This Michigan ghost town looks like any other countryside intersection, but at one time, there was a thriving community here. All that's left now is a church.

And a big rock.

The former village of Big Rock in Montmorency County got its name from a huge boulder, currently found on the corner of M-32 and Thorton Rd. It's a huge boulder, but only one-tenth of it is showing above-ground. On this rock appears to be some sort of markings. Shapes that look like Native American moccasin prints, deer tracks, and possibly bear tracks.

One of the oldest settlements in Montmorency County, the area which became Big Rock was a wilderness with plenty of wildlife: bears, deer, elk, fox, lynx, moose, wildcats and wolves.

On March 22, 1882, the village got it's first post office and was named Big Rock in 1885. At its peak about 1910, the town had a general store, church, schoolhouse, grange hall, sawmill, blacksmith, and machine shop. As with most Michigan lumber towns, Big Rock began its decline when the timber ran short. But the residents hung on through the 1940's and Big Rock continued to be a busy place...for a while longer.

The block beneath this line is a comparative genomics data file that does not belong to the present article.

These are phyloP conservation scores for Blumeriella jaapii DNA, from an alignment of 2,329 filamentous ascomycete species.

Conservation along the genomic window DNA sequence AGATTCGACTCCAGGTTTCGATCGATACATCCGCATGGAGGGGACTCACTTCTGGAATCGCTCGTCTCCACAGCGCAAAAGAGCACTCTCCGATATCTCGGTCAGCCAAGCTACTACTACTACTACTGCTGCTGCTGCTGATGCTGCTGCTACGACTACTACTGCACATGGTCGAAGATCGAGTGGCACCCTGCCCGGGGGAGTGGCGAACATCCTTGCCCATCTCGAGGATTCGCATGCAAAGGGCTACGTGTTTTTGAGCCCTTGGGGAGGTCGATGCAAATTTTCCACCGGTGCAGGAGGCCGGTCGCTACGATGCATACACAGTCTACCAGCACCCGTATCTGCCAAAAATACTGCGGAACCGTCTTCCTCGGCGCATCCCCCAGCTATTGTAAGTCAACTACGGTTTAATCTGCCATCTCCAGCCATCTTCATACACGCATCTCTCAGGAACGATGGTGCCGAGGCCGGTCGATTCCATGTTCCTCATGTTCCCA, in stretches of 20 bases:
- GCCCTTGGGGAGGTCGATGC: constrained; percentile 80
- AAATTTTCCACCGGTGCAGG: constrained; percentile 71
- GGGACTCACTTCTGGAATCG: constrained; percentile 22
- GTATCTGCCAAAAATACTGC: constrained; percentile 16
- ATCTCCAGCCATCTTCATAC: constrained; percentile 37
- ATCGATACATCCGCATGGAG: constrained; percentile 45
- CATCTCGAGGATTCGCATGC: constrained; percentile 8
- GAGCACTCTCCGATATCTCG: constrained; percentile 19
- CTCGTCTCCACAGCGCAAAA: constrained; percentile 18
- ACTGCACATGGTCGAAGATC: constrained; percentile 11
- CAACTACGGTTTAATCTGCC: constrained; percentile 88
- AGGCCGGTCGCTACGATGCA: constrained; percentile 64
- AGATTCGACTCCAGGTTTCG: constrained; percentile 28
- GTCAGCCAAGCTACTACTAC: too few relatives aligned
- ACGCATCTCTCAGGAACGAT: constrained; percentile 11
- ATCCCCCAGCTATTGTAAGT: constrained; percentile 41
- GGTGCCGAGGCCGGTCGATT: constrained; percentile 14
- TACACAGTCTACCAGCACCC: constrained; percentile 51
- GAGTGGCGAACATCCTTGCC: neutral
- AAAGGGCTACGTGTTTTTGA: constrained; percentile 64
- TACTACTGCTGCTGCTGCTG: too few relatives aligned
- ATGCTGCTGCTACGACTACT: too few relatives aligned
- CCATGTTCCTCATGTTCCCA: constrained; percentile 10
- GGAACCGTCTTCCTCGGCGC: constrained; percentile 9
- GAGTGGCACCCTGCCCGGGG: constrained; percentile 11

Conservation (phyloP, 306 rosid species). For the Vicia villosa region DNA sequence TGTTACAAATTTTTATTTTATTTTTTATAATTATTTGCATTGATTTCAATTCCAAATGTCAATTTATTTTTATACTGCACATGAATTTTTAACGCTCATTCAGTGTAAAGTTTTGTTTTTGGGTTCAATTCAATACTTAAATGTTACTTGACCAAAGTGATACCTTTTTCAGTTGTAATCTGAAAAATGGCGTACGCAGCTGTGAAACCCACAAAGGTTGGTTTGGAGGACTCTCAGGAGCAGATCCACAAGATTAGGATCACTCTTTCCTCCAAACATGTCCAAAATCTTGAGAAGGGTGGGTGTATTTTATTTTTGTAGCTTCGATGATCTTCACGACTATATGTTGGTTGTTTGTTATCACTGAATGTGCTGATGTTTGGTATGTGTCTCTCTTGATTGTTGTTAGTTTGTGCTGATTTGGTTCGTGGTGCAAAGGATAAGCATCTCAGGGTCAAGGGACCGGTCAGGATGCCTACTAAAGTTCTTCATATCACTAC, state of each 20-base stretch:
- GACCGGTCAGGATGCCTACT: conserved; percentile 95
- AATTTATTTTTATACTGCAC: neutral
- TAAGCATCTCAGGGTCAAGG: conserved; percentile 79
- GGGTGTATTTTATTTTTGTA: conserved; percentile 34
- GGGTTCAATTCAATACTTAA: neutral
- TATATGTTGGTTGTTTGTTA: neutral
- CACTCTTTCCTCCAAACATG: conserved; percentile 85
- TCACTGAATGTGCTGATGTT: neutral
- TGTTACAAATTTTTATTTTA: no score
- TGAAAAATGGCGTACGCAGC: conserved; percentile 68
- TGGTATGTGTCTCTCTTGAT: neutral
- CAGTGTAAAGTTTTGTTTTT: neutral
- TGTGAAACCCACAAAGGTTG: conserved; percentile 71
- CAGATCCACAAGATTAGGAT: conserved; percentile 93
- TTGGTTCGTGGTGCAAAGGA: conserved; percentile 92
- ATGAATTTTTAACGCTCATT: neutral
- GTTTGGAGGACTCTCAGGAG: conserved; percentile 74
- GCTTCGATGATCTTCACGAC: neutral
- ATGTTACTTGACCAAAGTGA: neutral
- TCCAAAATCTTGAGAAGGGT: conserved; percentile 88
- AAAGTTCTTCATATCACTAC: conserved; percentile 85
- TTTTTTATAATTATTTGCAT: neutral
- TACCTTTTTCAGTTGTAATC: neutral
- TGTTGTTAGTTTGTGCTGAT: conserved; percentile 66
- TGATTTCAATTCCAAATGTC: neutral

The women of 1940's Big Rock were known for their delicious home-made butter. One man described the butter as "good, sweet, gilt-edged butter that makes you think of green fields of clover, dotted with buttercups.”

Years later, after the townspeople petered out and Big Rock morphed into a ghost town, the area was dedicated as a state historic site on May 25, 1991.

The "big rock" that the town was named after is still there, where it originally sat right behind the old general store that burned down in 1966. The store was the first business building in the village and one of the last ones to go.

Visit Big Rock on your Michigan roadtrip (good luck finding it on a map). and visit the boulder, historical marker and church. The former town is located at the intersection of M-32, Thorton Rd. and Beltz Rd.

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